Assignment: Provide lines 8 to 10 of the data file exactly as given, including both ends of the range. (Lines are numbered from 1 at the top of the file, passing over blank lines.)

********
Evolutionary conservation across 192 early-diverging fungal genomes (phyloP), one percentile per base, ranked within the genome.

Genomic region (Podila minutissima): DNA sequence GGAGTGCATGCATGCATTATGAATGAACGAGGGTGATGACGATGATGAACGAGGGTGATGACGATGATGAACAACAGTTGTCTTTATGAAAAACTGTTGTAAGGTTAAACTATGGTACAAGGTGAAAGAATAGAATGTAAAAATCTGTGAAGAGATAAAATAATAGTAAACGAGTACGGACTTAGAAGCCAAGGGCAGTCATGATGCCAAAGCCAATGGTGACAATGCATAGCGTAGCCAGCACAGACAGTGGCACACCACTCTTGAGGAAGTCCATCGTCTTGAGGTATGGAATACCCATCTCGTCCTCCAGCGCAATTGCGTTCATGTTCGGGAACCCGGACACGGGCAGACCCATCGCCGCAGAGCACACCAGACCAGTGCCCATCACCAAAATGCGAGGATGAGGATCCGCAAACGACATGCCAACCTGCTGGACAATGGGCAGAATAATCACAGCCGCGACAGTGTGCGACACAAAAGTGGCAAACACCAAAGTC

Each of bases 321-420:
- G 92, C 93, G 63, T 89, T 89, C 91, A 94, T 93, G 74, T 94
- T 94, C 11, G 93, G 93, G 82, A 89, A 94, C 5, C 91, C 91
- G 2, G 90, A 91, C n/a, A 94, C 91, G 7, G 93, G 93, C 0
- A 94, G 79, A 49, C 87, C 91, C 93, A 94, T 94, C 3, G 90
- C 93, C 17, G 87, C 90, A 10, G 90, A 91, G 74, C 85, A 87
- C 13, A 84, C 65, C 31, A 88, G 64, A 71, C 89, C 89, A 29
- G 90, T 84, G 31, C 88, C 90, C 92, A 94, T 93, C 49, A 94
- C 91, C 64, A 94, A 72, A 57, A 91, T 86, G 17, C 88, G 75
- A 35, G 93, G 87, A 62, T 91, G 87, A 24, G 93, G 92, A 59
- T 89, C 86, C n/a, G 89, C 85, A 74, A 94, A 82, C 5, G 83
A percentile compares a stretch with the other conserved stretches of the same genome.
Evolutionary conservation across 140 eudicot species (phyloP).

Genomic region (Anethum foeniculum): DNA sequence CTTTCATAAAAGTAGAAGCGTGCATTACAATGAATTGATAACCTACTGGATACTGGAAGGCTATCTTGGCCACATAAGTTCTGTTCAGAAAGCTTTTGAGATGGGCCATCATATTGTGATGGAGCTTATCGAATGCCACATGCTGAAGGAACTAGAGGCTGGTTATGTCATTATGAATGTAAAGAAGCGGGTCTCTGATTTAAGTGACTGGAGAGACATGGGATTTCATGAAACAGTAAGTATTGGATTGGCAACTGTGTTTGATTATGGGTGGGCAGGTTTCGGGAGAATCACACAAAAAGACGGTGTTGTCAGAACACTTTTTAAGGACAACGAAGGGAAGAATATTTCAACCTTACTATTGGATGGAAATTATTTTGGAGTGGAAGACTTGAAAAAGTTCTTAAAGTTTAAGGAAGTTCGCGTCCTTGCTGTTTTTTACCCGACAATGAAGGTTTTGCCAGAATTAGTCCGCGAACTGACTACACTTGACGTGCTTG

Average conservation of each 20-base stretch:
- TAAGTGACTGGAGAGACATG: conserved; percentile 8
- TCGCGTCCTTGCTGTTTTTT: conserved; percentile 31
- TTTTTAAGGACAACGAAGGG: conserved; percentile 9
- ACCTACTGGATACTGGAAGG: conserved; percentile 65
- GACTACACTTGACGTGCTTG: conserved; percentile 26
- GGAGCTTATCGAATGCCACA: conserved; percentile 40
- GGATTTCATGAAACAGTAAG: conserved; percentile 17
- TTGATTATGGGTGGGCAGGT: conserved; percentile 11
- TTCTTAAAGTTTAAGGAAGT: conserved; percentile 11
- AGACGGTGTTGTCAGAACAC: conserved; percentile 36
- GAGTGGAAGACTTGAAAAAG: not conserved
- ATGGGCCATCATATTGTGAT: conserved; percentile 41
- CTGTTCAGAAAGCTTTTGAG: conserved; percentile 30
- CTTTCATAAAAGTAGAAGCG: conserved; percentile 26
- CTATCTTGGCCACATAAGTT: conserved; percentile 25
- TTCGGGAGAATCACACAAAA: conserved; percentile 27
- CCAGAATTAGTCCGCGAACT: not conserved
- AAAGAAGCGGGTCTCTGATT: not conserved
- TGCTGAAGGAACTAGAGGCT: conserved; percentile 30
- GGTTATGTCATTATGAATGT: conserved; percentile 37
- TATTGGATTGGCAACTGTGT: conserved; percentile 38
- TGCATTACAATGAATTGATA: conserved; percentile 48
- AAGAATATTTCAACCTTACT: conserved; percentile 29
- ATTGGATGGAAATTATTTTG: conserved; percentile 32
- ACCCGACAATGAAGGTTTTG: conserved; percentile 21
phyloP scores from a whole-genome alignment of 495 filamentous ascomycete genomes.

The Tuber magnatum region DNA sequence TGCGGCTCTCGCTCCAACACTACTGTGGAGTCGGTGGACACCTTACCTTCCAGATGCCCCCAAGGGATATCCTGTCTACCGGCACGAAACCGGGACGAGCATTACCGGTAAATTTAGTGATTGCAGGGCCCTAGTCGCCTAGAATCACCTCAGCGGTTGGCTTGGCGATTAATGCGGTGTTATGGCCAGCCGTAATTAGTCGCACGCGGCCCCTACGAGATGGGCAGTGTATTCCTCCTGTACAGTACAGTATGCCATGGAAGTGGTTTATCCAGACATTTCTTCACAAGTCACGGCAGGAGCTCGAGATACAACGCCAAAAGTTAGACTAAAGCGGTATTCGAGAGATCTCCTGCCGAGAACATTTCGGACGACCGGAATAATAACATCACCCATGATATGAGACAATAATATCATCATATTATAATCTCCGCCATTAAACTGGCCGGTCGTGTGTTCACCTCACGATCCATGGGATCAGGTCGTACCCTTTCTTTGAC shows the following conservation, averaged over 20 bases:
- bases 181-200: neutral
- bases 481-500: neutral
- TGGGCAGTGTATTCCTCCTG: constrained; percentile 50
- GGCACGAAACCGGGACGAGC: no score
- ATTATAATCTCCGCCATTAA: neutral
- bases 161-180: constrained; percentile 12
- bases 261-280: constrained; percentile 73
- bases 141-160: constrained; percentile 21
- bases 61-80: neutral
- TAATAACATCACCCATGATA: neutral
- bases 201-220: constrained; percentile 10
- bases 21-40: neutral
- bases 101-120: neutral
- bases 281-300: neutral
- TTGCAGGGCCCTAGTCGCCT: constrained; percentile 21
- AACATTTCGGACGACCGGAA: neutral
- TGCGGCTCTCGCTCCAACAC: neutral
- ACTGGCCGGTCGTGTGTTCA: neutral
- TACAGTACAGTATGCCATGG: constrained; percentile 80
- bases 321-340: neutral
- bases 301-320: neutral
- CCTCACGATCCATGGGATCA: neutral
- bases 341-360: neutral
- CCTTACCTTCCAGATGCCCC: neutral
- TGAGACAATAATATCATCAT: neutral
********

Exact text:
- C 93, C 17, G 87, C 90, A 10, G 90, A 91, G 74, C 85, A 87
- C 13, A 84, C 65, C 31, A 88, G 64, A 71, C 89, C 89, A 29
- G 90, T 84, G 31, C 88, C 90, C 92, A 94, T 93, C 49, A 94